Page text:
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File photo of Sen. Al Franken, D-Minn., by Craig Lassig/Reuters

Senate ethics panel opens preliminary inquiry into Franken over sexual misconduct allegations

WASHINGTON — As allegations of sexual misconduct against powerful lawmakers roil Congress, House Democrats on Thursday delivered their strongest rebuke yet with calls for Michigan Rep. John Conyers’ resignation, while those in the Senate reserved judgment for their embattled colleague, Minnesota Sen. Al Franken.

House Minority Leader Nancy Pelosi characterized the multiple accusations against the 88-year-old Conyers, which included repeated propositions for sex, and retaliation against one former aide who rebuffed his advances, as “serious, disappointing and very credible.”

Senators on the bipartisan ethics panel say in a statement that they are aware of the allegations and are opening the inquiry into Franken’s alleged misconduct.

Franken has apologized and said he welcomes an ethics investigation.

Before the ethics committee announcement, his spokesman released a statement saying that Franken “has never intentionally engaged in this kind of conduct.”

Despite the multitude of allegations, Franken’s colleagues in the Senate have consistently condemned the alleged behavior but stopped short of asking him to quit.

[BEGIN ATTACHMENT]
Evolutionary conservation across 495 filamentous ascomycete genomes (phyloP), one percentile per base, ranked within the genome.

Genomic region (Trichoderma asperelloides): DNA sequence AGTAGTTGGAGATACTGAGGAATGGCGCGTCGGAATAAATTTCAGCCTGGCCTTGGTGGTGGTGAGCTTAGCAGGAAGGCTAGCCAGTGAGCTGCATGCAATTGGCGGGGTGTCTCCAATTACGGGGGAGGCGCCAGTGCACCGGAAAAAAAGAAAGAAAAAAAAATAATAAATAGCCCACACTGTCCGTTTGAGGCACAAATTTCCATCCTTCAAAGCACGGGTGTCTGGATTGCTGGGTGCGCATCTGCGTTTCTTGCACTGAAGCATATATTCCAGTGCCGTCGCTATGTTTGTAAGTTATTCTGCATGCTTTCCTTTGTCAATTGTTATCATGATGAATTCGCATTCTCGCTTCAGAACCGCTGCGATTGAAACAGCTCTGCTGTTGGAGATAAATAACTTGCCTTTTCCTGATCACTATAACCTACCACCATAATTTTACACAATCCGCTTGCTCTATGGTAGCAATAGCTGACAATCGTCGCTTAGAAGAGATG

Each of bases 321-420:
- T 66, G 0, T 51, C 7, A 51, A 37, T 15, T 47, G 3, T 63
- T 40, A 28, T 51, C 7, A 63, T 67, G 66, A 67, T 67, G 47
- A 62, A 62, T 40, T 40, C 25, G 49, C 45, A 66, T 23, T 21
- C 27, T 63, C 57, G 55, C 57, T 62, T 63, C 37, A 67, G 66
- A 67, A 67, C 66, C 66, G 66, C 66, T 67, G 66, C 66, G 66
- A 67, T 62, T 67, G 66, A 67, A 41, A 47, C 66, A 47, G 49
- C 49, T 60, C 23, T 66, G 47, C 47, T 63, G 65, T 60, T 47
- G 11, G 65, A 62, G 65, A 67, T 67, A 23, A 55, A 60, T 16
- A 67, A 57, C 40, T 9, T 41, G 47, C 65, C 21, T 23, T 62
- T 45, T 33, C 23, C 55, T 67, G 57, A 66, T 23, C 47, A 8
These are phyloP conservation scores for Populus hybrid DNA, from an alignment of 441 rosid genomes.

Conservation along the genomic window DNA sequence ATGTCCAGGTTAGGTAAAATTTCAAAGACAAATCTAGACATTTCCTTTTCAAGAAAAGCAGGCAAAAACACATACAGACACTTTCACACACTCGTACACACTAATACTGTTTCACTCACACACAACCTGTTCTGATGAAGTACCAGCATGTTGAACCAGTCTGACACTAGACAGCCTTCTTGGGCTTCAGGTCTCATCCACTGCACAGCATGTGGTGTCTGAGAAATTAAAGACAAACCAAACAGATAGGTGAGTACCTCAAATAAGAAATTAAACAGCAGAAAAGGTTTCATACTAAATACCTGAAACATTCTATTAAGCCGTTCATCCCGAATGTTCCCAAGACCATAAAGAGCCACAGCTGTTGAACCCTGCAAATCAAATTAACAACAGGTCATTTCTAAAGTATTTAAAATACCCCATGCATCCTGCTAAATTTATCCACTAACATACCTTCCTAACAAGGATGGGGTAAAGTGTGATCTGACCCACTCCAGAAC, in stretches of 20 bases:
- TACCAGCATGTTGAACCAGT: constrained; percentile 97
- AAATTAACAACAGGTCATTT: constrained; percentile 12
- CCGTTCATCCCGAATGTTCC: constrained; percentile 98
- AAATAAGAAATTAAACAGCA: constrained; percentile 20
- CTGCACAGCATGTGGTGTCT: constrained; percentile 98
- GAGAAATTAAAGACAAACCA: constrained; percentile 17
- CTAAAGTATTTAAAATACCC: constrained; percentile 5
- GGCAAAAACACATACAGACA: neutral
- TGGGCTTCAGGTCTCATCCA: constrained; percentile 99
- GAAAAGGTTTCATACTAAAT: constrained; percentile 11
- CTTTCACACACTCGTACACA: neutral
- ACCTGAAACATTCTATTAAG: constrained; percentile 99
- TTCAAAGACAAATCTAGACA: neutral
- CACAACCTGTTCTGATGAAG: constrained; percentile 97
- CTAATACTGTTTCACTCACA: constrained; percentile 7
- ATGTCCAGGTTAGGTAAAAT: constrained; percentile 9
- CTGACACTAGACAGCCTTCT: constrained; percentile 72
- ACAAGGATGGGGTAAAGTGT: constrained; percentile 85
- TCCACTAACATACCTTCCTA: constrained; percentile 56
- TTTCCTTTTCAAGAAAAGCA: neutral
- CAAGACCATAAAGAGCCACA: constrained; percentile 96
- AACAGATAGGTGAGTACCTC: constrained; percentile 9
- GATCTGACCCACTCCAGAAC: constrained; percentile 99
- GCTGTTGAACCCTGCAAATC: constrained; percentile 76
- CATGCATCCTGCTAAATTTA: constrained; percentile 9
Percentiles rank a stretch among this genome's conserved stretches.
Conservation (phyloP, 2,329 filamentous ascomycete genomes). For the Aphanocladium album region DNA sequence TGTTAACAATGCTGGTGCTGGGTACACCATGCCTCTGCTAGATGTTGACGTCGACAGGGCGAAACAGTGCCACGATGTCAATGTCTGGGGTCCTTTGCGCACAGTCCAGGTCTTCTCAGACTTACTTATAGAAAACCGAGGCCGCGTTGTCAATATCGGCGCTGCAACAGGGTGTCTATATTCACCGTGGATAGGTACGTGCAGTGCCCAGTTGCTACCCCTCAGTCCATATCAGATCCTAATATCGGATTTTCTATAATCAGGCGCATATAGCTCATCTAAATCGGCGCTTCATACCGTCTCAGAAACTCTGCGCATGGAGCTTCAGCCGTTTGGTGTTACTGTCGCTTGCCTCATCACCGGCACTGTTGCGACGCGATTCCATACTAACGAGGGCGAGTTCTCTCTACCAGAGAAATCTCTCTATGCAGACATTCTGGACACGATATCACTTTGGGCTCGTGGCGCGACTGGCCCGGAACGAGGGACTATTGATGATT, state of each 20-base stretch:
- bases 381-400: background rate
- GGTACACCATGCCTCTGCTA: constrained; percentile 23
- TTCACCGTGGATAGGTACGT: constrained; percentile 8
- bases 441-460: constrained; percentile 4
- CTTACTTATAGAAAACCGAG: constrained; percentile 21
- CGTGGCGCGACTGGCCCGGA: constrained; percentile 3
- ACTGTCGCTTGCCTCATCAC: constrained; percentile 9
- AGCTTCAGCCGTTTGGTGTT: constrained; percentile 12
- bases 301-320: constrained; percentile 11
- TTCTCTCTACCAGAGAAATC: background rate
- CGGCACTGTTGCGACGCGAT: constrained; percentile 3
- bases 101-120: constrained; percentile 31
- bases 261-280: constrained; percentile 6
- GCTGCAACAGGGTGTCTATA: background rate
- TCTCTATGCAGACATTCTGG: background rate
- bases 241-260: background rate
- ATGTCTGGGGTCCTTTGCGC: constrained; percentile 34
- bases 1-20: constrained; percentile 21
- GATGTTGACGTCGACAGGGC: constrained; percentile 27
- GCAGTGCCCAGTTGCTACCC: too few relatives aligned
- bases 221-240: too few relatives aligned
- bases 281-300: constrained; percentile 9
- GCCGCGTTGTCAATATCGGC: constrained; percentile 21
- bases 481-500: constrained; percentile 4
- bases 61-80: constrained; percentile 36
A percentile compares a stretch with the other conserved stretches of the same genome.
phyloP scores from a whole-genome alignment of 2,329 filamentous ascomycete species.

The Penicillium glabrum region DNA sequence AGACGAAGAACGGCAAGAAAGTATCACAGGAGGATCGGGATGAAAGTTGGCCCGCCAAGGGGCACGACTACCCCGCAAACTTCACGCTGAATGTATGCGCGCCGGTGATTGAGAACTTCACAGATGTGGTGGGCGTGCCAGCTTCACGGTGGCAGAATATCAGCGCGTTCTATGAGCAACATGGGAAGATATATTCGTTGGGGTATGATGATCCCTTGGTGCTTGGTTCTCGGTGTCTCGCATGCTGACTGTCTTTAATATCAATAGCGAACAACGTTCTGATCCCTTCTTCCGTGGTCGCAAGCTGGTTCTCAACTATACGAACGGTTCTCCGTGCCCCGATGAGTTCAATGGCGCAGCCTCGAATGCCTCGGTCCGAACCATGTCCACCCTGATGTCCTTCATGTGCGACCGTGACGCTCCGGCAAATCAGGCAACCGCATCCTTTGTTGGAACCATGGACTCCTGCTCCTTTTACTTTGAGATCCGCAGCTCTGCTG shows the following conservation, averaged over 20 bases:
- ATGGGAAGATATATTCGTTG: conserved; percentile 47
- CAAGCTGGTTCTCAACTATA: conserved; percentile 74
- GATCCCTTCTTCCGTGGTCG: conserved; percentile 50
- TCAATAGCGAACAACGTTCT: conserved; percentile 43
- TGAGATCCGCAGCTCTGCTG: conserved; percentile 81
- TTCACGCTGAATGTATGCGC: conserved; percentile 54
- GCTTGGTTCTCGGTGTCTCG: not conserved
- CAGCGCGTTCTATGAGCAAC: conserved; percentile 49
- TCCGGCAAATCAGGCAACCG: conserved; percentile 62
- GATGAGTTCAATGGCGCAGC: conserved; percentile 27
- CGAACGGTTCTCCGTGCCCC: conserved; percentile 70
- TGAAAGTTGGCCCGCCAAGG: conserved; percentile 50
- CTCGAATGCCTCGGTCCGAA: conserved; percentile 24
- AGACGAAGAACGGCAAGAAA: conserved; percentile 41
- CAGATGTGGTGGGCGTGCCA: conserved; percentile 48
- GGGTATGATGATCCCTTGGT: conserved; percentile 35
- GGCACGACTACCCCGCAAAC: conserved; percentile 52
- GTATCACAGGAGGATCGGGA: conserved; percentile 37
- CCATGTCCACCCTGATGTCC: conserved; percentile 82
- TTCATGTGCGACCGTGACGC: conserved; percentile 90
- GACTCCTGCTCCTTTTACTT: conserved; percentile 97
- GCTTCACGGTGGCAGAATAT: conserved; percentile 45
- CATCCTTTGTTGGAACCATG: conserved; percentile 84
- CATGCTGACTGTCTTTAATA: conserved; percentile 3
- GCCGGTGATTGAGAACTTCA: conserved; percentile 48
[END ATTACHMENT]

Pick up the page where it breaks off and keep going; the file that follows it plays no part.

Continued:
“I think the Senate Ethics Committee is the place where the fact-finding should be done, and then the remedy should be recommended,” said Sen. Richard Blumenthal, D-Conn., adding that the investigation should be conducted “in a matter of days or weeks, not months.”

“Remedies require a full investigation. Strong remedies are appropriate when there is a certain kind of violations of norms and laws, and any unwanted sexual contact violates the norms and rules that we have here, and the best way to impose remedies and discipline is through due process,” he said.

Sen. Tammy Duckworth, D-Ill., a war veteran, said she tends to believe victims, but added, “I think we should let the process move forward.”

The Senate Ethics Committee is not known for swift investigations. After 19 women accused Sen. Bob Packwood, R-Ore., of sexual harassment, it took three years for the committee to complete its investigation; he resigned in 1995 one day after the panel recommended expulsion.